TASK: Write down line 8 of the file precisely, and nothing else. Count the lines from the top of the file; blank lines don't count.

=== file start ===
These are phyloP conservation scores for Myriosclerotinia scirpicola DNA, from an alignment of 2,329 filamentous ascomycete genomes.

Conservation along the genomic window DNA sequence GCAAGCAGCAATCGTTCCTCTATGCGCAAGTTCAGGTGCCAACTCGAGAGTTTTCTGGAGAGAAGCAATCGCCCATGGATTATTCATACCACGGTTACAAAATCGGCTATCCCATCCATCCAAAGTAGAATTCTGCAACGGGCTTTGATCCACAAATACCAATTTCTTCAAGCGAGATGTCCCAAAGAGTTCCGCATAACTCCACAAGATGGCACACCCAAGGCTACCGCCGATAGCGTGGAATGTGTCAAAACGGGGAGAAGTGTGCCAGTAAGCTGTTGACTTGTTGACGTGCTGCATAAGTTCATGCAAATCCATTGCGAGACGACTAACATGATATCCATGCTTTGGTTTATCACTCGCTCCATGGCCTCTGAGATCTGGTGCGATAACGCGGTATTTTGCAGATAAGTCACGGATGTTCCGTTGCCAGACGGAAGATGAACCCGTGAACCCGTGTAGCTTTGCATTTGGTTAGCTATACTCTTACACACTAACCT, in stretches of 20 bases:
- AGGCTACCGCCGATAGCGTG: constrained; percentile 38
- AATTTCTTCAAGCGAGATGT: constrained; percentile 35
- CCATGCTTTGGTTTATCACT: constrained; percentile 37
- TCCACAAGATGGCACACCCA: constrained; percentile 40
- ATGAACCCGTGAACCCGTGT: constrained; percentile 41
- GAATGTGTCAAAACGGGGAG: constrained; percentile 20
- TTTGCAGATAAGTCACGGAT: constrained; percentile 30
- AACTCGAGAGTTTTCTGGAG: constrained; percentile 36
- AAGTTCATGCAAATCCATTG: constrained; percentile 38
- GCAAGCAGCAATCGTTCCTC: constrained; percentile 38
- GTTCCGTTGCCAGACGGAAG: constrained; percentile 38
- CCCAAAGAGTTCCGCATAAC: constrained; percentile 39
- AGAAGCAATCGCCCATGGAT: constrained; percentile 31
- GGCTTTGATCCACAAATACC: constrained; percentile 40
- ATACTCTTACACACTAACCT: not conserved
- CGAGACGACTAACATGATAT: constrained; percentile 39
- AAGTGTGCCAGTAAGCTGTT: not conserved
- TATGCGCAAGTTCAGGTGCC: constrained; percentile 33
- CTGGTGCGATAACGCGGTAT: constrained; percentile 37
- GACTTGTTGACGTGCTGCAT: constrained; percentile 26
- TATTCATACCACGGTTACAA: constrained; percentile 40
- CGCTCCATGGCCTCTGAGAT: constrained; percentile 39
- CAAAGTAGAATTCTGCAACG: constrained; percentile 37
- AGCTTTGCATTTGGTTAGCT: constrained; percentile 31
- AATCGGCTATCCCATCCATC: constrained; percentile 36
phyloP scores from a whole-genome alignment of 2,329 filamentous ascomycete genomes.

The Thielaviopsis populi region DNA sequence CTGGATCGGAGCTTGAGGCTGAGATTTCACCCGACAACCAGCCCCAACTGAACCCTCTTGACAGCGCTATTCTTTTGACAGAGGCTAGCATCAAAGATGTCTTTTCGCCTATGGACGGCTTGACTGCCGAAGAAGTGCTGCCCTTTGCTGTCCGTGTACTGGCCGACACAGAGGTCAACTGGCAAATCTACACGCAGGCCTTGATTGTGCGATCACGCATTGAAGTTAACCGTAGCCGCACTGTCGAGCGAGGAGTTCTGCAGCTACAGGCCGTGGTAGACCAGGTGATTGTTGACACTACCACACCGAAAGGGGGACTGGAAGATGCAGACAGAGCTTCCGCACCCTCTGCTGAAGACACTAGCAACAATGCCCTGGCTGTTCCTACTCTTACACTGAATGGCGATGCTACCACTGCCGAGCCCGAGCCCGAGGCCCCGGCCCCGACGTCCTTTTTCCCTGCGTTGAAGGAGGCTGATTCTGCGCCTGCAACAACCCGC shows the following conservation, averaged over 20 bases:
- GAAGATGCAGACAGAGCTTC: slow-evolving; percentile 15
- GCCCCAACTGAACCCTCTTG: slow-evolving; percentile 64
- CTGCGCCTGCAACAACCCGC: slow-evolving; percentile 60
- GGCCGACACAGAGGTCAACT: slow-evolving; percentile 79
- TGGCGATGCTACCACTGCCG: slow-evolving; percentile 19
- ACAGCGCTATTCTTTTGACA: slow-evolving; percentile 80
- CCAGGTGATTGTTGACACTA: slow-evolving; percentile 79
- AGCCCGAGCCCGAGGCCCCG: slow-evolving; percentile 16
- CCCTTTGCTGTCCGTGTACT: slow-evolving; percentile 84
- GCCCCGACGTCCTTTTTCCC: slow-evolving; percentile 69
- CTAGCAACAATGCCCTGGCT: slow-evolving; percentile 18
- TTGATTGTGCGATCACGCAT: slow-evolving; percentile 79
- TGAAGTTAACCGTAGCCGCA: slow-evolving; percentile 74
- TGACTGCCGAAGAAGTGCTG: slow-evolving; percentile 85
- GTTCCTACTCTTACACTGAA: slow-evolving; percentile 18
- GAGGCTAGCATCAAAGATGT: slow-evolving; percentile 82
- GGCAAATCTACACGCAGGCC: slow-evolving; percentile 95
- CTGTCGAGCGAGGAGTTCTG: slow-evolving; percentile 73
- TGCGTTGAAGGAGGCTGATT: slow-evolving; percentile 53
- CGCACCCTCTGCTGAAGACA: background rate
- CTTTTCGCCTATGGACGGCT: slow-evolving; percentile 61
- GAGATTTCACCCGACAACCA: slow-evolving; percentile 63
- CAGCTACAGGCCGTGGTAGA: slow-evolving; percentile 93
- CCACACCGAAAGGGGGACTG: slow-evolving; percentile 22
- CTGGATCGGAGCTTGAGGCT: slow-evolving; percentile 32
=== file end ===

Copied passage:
- GAATGTGTCAAAACGGGGAG: constrained; percentile 20